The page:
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Sequential art is kinda my thing -- I love storyboards and comics as a means of telling a good story. What finally made me give up on doing sequential art professionally is the same thing that led to me having a real problem with 30 Days of Night.
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I would draw a character, establish his looks and manner, but when I would go through it frame by frame I would notice little differences -- cheekbone height, weight shifts, changes in bone depth… Little things that would make it look like different actors were playing the part of the same character throughout.
30 Days of Night is made with a dirty dirty style that I wouldn’t mind at all in a painting, but I found it incredibly hard to follow sequentially. A lot of the time, I wasn’t at all sure which character was which, or what the heck was going on in the action sequences. It doesn’t help that the artist was a bit willy-nilly with speech bubble placement from time to time. This is not my kind of graphic novel, and I know that probably means I have no or limited taste (I’m a TopCow, Image, Todd McFarlane kinda gal) but it’s just not my thing.
As for the story, although I might have missed bits that would have made this make more sense, I really think the whole thing fell apart at the end. The biggest thing that gets me is, it seems like the sun was only couple of days from coming up when the sheriff injects himself with blood to become a vampire and save everyone. He transforms, kills the big bad, and then goes to chill with his wife to watch the sun come up. On a second read, it seemed they were trying to imply time passing, but even on that last frame before the dawn sequence, he says the sun will be up in a few days. It just seemed like he forced an unnecessary confrontation. All they had to do was hold out a couple more nights.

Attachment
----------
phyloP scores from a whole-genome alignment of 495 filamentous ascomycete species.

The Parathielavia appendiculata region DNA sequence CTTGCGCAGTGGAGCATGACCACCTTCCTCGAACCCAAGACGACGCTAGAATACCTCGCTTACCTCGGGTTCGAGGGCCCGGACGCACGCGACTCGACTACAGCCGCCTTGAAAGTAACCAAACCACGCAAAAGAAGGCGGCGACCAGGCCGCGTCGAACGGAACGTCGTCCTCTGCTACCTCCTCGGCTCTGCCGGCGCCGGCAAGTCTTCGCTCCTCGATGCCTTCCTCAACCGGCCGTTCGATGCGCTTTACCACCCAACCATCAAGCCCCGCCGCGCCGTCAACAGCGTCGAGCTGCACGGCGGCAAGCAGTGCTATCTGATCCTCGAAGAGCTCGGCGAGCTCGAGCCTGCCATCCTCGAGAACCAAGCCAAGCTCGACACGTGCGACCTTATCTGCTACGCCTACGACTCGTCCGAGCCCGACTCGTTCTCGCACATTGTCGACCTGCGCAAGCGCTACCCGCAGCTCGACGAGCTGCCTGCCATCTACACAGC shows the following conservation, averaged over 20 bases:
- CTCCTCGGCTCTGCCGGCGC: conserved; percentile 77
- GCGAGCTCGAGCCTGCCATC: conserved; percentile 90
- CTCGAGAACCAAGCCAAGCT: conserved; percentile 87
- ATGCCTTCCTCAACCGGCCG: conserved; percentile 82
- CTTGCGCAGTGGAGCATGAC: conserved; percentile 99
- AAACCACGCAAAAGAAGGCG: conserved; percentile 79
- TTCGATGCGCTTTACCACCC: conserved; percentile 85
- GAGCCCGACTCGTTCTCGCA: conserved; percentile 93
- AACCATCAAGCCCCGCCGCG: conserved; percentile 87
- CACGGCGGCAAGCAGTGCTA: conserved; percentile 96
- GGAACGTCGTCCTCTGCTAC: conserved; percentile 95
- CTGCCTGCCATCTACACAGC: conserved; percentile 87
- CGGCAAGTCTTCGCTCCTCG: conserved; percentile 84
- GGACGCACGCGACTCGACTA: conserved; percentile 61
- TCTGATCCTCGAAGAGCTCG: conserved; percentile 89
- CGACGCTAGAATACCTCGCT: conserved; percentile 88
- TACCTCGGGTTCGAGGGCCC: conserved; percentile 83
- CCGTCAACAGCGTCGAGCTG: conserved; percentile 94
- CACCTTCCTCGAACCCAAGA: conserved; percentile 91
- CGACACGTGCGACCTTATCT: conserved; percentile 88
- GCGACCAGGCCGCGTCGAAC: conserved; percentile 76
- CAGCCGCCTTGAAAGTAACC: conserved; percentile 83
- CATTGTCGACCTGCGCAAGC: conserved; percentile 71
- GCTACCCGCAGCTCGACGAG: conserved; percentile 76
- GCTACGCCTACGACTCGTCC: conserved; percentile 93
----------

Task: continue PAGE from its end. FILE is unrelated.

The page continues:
Then there is the confrontation itself. If he’s a vampire, why is he not instantly hit with blood lust? Why didn’t he eat the people he was trying to save? Why did he WANT to fight the vampires? If he still loved his wife, why didn’t his instincts run toward transforming her as well, instead of saving her? Why is he so human when the rest of them are bloodthirsty monsters? Why would he even think that injecting himself with blood would result in anything but him joining the ranks of the enemy? And why the hell was a newly turned vampire able to take out the leader of the vampires? He should have gotten ripped in half like the other guy.
For me the whole thing was a bit slapdash -- the art, the story, the logic. When I am left with more questions than answers at the end of a story, and I don’t come away feeling like those questions were purposeful hooks to get me to read more of the story later, I feel kinda cheated. That’s how I felt with 30 Days of Night…cheated.